If you’re planning to do your grocery shopping in Bluffton, you might want to pack an extra tote in the future.
After some initial controversy, Bluffton Town Council unanimously passed its plastic bag ban Tuesday night.
Bluffton joins the Town of Hilton Head Island, the City of Beaufort and Beaufort County, which each passed a bag ban ordinance last month. Port Royal, the last municipality in the county to take a final vote, is set to make its decision Wednesday.
The move by Bluffton wasn’t seamless and required the town to back down from a decision they had taken a month prior.
At the Bluffton Town Council meeting in January, council members added an amendment that would have allowed restaurants to provide customers with plastic “doggie bags” for their leftovers.
The problem was that the countywide plastic bag ban ordinance was written so it would only take effect if all four municipalities adopted “the same or a substantially similar ordinance” to the county.
After hearing about Bluffton’s amendment, County Council members deemed that the town’s ordinance would be “substantially different” from the county and therefore stop the countywide ordinance from taking effect.
Still, Beaufort County assistant attorney Chris Inglese recommended that County Council pass its ordinance, which it did on Jan. 22, “and put the ball in Bluffton’s court.”
“My guess is that they don’t have the intention to make this fail,” Inglese told council members at Jan. 22 meeting.
This gave Bluffton an ultimatum of sorts — adopt the county’s ordinance or risk jeopardizing the whole countywide initiative.
In response, Bluffton Town Council decided to do away with the “doggie bag” amendment and adopt the ordinance as written by the county, which does not allow for restaurants’ use of take-home plastic bags.
“Based on feedback received by the county between the first reading and second reading, those amendments have been removed. The ordinance as it reads now ... reads exactly the same as the county ordinance,” said Scott Marshall, Bluffton’s deputy town manager, during Tuesday’s meeting.
Bluffton Mayor Lisa Sulka claimed the amendments were intended as a way to make enforcement easier for officers.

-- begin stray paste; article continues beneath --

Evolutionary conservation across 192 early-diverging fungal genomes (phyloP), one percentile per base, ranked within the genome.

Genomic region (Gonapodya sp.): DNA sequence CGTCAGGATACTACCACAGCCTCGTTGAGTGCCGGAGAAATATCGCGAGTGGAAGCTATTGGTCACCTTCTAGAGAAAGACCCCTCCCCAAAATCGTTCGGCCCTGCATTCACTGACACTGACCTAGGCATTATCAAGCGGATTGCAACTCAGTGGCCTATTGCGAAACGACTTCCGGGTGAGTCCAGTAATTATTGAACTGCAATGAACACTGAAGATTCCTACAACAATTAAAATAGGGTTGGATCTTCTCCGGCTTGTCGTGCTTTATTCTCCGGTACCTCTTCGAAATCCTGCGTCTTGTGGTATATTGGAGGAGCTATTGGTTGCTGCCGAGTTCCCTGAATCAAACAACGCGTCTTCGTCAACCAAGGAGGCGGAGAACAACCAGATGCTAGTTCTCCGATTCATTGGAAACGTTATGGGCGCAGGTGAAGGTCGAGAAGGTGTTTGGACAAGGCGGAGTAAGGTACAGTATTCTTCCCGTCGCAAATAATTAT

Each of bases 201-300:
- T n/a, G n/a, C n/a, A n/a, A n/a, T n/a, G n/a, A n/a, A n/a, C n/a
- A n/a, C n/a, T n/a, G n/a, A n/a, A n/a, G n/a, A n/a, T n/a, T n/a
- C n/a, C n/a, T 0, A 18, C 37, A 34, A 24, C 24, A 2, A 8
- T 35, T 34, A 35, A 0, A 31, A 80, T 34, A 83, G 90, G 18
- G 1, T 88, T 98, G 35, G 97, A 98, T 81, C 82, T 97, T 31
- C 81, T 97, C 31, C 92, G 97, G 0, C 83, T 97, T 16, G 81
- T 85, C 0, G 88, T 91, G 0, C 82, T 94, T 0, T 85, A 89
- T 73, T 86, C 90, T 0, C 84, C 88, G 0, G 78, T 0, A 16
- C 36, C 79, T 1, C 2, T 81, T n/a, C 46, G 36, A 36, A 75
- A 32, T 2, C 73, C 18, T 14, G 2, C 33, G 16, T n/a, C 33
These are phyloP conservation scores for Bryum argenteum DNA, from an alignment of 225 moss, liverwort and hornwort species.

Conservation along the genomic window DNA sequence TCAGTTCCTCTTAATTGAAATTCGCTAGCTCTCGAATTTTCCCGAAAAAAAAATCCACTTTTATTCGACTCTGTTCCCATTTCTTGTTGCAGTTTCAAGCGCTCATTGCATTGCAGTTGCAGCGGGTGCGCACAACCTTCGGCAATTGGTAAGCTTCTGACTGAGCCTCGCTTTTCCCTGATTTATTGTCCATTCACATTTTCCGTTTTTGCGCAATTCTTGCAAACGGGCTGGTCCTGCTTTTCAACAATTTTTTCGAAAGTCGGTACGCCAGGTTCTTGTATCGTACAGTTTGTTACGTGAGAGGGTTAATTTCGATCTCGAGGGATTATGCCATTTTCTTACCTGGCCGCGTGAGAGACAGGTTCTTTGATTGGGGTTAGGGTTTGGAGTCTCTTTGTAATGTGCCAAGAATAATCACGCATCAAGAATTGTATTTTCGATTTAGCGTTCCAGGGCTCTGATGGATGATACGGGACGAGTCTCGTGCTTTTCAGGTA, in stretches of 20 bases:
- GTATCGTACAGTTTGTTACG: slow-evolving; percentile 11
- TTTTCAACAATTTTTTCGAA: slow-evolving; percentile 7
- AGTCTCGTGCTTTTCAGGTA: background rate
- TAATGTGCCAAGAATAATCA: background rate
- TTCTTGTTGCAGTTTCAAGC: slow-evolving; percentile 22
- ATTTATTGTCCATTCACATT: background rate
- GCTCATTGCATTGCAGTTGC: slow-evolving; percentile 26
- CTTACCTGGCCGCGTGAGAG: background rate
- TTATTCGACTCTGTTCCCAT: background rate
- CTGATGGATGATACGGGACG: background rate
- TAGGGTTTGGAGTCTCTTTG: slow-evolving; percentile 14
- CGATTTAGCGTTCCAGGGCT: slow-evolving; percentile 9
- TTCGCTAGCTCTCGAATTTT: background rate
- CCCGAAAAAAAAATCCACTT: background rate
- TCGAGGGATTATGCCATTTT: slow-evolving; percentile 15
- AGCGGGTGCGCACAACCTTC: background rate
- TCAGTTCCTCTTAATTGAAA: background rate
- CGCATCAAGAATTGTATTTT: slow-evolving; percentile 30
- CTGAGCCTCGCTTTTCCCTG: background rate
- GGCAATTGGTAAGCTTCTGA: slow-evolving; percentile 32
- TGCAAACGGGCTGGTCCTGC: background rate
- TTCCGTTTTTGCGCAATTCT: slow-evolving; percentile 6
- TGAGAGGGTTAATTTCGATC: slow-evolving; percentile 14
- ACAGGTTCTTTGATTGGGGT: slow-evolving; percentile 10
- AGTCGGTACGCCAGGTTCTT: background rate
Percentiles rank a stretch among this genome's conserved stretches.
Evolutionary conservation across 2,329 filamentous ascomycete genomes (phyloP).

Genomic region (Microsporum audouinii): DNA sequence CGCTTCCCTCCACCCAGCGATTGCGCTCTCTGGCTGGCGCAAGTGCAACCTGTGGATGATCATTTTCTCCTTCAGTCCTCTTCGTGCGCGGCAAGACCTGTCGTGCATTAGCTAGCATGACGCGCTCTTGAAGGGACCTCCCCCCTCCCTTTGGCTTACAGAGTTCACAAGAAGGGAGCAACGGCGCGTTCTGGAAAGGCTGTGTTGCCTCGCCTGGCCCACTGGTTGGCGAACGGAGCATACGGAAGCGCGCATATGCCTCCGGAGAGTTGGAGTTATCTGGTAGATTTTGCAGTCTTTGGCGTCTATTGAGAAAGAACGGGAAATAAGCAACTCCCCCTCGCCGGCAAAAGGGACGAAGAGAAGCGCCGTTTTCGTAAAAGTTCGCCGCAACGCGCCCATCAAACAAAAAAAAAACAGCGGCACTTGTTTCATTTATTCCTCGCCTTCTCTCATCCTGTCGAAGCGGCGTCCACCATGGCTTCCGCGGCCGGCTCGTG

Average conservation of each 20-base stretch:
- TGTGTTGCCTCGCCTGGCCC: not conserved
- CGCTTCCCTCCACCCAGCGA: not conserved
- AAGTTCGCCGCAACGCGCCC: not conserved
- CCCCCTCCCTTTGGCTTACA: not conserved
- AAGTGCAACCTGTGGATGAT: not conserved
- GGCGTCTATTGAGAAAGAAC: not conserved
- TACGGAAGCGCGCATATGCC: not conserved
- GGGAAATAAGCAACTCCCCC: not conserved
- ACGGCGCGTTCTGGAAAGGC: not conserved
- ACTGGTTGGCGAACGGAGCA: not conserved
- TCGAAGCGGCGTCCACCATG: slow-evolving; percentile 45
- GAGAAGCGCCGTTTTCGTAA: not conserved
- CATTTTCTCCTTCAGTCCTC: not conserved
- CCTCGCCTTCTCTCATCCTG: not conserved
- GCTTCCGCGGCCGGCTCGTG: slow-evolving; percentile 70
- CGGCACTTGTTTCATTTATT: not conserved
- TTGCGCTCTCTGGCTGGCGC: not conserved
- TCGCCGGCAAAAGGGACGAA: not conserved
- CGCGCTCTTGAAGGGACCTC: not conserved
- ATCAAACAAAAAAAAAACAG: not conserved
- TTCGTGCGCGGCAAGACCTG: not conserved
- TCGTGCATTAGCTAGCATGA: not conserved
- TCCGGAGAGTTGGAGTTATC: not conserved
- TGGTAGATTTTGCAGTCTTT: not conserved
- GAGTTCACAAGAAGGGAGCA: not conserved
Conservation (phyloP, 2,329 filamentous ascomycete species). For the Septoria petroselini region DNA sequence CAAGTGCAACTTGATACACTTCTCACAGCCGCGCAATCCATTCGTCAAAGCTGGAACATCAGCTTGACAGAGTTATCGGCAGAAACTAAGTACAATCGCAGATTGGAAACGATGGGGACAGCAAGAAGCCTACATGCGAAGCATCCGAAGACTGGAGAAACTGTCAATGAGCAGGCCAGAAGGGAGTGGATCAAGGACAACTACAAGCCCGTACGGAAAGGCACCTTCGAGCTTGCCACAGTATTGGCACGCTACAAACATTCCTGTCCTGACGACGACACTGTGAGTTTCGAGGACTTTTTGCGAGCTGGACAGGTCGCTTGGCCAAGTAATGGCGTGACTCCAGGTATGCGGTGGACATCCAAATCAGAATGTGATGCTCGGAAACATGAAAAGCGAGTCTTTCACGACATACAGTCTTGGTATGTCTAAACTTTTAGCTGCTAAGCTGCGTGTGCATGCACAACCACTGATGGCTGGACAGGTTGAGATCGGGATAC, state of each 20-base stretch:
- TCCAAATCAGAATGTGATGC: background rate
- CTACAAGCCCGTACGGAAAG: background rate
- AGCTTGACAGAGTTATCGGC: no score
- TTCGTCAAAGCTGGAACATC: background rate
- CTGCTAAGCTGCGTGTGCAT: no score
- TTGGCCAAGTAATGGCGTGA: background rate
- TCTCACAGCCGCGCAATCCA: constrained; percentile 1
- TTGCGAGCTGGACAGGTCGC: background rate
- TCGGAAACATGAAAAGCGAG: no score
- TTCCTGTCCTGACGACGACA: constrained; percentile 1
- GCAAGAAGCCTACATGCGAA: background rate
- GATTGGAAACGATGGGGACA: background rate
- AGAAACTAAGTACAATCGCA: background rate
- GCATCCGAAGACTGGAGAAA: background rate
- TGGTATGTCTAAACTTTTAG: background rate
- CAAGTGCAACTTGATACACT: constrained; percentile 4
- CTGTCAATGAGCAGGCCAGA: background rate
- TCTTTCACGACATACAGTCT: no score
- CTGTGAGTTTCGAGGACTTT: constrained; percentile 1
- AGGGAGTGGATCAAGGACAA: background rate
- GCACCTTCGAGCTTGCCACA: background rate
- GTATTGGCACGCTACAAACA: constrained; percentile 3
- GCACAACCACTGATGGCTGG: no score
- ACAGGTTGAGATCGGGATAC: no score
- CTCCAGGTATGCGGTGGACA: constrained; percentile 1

“I just wanted our officers to be clear on what they’re enforcing. That was my only reason behind it,” she said. “I still feel that it was not substantive. I really don’t. But the county did.
“They agreed if we changed one word of it that we’d mess it up and this council (Bluffton Town Council) didn’t want to mess it up ... so we passed it tonight as the county asked us to.”
Sulka said she thinks the transition from plastic to paper or reusable bags will be an educational opportunity for some residents.
“We absolutely know the environment is first and foremost here,” she said. “And our average age is so young … talking to our younger residents, they don’t even use plastic bags, so I think it’s just more educational for my generation to know there is another way and if it’s harmful to the environment we’ve got to do what we can.”
County Councilman Brian Flewelling, who spoke out against Bluffton’s initial amendment, said he was happy with Bluffton’s decision to “cooperate with everyone.”
“I’m grateful that Bluffton has decided to tie their ordinance to ours,” he said. “... They did a good job. They listened to us and we listened to them.”
Flewelling said the biggest victory for Beaufort County and the four municipalities is that they got ahead of statewide legislation that might block local governments from creating plastic bag bans.
“The biggest problem for me was that the county and municipalities needed to be able to determine what they could do in their own jurisdiction before the state passed it’s statewide program (ban on plastic bag bans) ... The fact that we could get ours in place and get exceptions for the county is a great thing.
“I think I’ll send them (Bluffton) a thank you card today.”
Details about the countywide plastic bag ban
Beaufort County’s plastic bag ban will prohibit all business establishments on the island from providing customers with single-use plastic bags.
As it is currently written, the ordinance will go into effect eight months after the last municipality passes its ordinance.
Any business establishment that violates the ordinance would face a penalty up to $100 for a first violation; $200 for a second violation within any 12-month period; and $500 for each additional violation within any 12-month period.